50 YEARS!

Recently published titles from Ohio University Press:

The Wife of Martin Guerre, The Trial of Sören Qvist, The Ghost of Monsieur Scarron, and The Cases of Circumstantial Evidence
Beautiful new editions of Janet Lewis’s historical fiction—minor classics in 20th century American literature—attracted a review in the Washington Post and coverage for Swallow Press in Publishers Weekly. The introductions to each edition were written by assistant professor of English and former acting Executive Editor of Ohio University Press, Kevin Haworth.

Thirteen Cents: A Novel, by K. Sello Duiker with an introduction by Shaun Viljoen. Duiker’s novel—narrated by a young coloured boy in Cape Town, South Africa, whose blue eyes earn him the nickname, Azure—was called “A gritty, dagga-infused tour through a Cape Town underworld,” and “an emotional whiplash of a debut.”

San Rock Art, by J. D. Lewis-Williams. This study examines the artistic and cultural significance of San rock paintings of southern Africa, considered by many to be the very earliest examples of representational art.

Soulful Bobcats:Experiences of African American Students at Ohio University, 1950–1960, by Carl Walker with Betty Hollow. Published as an 1804 Books imprint, Soulful Bobcats is an Ohio University-oriented title. Contributions from African American alumni who attended during the decade of the 1950s are at the heart of the book; an introductory chapter on race at the university and in the town of Athens provides a contextual lead-in.

The Idea of the ANC, by Anthony Butler. Anthony Butler explores the history, present situation, and near future of the African National Congress, which recently celebrated its centenary.

The Krio of West Africa: Islam, Culture, Creolization, and Colonialism in the Nineteenth Century, by Gibril R. Cole. In Cole’s persuasive and engaging analysis of Sierra Leone’s unique history, Muslim settlers take center stage as critical actors in the dynamic growth of Freetown’s Krio society.

The Power to Name: A History of Anonymity in Colonial West Africa, by Stephanie Newell. This book looks at the colonial West African press and how African writers used anonymity to critique their colonial masters in those pages.

The History of Blood Transfusion in Sub-Saharan Africa, by William H. Schneider. This first extensive study of the practice of blood transfusion in Africa traces the history of one of the most important therapies in modern medicine from the period of colonial rule to independence and the AIDS epidemic.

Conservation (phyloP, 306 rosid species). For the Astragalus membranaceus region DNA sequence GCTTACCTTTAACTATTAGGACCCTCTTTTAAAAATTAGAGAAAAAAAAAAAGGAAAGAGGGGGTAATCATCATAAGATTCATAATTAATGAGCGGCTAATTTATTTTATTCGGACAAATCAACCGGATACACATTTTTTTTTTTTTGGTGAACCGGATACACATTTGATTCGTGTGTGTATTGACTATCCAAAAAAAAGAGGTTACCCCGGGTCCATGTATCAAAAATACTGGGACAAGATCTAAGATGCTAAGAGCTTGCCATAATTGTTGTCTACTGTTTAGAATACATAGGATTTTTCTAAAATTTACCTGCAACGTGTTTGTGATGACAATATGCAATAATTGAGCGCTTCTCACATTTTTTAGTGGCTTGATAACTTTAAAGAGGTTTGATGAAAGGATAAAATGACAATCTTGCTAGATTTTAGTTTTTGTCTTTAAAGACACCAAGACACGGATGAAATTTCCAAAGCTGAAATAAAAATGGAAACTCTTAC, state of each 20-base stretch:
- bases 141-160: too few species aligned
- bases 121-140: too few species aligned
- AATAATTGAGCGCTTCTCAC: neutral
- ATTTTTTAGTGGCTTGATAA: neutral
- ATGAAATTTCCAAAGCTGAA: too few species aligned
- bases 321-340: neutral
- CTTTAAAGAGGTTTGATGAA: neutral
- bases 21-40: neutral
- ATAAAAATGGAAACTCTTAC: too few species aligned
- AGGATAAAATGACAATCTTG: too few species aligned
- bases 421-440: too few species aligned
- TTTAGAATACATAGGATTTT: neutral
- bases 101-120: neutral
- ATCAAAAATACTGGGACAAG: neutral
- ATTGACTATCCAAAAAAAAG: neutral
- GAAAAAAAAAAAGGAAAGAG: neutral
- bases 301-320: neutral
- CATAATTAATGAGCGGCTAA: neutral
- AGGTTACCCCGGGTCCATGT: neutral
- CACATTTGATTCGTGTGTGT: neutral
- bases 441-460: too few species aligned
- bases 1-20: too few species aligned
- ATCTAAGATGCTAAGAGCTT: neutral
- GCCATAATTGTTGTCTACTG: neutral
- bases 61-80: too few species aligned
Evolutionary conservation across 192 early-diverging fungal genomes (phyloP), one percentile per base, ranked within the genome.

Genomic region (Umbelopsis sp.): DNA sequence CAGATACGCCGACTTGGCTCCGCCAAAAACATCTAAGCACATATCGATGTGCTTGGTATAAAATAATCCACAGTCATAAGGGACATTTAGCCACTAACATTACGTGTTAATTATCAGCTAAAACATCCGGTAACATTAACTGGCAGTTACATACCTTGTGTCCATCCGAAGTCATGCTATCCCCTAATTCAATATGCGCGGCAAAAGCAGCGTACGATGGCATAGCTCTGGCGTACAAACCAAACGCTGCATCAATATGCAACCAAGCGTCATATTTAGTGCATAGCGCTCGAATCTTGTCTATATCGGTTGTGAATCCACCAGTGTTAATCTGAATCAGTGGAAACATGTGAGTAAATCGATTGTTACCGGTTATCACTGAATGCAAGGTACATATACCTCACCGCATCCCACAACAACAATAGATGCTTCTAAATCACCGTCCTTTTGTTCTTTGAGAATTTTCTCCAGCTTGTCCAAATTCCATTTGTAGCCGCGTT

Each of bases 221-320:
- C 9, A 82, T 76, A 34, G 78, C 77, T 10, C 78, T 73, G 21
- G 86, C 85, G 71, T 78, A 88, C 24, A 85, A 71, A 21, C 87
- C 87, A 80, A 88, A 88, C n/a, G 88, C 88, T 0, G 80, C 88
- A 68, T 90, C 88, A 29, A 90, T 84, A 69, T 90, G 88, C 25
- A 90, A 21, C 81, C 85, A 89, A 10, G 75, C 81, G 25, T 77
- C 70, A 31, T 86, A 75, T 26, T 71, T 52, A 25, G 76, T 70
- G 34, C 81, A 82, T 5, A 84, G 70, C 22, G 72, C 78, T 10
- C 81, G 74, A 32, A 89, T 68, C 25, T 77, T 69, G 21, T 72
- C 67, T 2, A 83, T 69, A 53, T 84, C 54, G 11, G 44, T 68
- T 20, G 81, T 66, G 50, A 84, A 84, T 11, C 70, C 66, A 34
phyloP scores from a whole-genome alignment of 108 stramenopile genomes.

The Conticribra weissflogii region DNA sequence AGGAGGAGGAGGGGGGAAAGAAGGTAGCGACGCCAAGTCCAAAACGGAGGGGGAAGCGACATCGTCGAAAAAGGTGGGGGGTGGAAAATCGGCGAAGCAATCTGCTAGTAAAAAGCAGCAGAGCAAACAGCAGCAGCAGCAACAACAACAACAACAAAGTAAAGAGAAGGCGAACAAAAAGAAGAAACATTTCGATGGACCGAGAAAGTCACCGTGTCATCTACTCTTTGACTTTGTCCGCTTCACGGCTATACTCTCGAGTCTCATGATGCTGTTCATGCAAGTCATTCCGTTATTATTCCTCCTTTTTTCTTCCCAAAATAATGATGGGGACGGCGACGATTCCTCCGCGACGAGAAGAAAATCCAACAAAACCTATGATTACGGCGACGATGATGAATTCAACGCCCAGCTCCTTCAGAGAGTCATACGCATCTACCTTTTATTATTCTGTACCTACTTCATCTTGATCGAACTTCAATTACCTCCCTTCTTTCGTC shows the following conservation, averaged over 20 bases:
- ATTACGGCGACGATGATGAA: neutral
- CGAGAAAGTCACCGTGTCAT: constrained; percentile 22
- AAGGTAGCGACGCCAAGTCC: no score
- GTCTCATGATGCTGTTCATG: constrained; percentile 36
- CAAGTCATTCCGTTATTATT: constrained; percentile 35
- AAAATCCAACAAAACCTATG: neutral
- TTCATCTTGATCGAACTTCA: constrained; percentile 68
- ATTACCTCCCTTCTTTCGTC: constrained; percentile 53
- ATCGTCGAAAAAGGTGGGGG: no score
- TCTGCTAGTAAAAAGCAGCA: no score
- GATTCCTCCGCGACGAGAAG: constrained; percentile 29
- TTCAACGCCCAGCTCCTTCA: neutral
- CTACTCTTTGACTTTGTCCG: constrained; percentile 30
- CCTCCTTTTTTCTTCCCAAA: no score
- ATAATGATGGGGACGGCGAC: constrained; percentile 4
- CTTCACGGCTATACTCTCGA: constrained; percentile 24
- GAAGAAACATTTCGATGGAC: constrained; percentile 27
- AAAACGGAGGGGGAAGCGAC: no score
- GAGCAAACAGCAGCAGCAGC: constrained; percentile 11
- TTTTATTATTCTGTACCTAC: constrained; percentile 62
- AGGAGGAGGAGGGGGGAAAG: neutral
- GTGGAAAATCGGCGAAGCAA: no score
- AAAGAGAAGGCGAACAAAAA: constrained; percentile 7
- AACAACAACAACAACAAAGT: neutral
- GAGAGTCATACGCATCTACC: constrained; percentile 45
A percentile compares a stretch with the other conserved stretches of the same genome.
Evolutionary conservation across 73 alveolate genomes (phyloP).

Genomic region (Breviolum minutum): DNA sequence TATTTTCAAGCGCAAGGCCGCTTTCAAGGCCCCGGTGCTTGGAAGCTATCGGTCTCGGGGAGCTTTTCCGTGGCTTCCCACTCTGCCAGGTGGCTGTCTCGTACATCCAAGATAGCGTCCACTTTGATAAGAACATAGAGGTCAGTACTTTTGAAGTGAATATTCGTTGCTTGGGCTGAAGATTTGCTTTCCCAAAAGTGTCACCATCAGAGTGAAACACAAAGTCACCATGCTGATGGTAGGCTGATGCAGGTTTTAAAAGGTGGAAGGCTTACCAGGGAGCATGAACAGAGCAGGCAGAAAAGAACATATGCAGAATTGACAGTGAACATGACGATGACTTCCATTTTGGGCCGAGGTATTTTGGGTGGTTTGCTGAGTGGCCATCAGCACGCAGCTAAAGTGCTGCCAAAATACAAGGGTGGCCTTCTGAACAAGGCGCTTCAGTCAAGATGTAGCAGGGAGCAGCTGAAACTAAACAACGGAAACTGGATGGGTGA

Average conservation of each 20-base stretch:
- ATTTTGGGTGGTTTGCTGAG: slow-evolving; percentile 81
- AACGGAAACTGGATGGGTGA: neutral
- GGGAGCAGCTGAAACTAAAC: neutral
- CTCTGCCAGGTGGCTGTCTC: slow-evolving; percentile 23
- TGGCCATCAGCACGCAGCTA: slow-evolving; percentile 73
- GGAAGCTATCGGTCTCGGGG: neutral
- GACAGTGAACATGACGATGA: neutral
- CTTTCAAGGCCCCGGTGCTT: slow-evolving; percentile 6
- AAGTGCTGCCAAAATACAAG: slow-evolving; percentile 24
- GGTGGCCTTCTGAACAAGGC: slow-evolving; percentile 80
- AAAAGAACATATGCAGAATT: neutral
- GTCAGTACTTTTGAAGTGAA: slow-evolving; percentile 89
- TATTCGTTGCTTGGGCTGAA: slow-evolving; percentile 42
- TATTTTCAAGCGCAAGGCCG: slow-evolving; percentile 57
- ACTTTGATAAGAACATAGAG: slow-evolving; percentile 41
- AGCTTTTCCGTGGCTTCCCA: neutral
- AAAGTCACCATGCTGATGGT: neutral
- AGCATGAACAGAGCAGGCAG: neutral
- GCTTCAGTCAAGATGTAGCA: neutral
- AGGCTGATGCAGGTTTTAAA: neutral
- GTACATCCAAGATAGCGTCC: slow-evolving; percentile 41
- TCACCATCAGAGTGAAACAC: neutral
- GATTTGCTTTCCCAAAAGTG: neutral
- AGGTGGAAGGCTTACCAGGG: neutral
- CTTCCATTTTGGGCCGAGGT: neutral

South Africa’s Suspended Revolution: Hopes and Prospects, by Adam Habib. Habib, one of South Africa’s leading political commentators, examines the country’s difficult transition to democracy since 1994, and offers strategies for an alternative political agenda.

Black Skin, White Coats: Nigerian Psychiatrists, Decolonization, and the Globalization of Psychiatry, by Matthew M. Heaton. This is the first work to focus primarily on black Africans as producers of psychiatric knowledge and as definers of mental illness in their own right, integrating psychiatric training with their indigenous backgrounds.

Global Health in Africa: Historical Perspectives on Disease Control, edited by Tamara Giles-Vernick and James L. A. Webb, Jr. The first exploration of global health initiatives in Africa, this book brings together international experts from the disciplines of demography, anthropology, and historical epidemiology.

Shake Terribly the Earth: Stories from an Appalachian Family, by Sarah Beth Childers. This collection of personal essays poignantly reveals faith-related stories from the author’s Pentecostal youth, and tales about her family in the Huntington, WV, area. “Beautifully written, nostalgic, and…unique.” (Library Journal).



  • Cover of ‘The Wife of Martin Guerre’

  • Cover of ‘The Trial of Sören Qvist’

  • Cover of ‘The Ghost of Monsieur Scarron’

  • Cover of ‘Thirteen Cents’

  • Cover of ‘San Rock Art’

  • Cover of ‘Soulful Bobcats’

  • Cover of ‘The Idea of the ANC’

  • Cover of ‘The Krio of West Africa’

  • “Cover

  • Cover of ‘The History of Blood Transfusion in Sub-Saharan Africa’

  • Cover of ‘South Africa’s Suspended Revolution’

  • Cover of ‘Black Skin, White Coats’

  • Cover of ‘Global Health in Africa’

  • Cover of ‘Shake Terribly the Earth’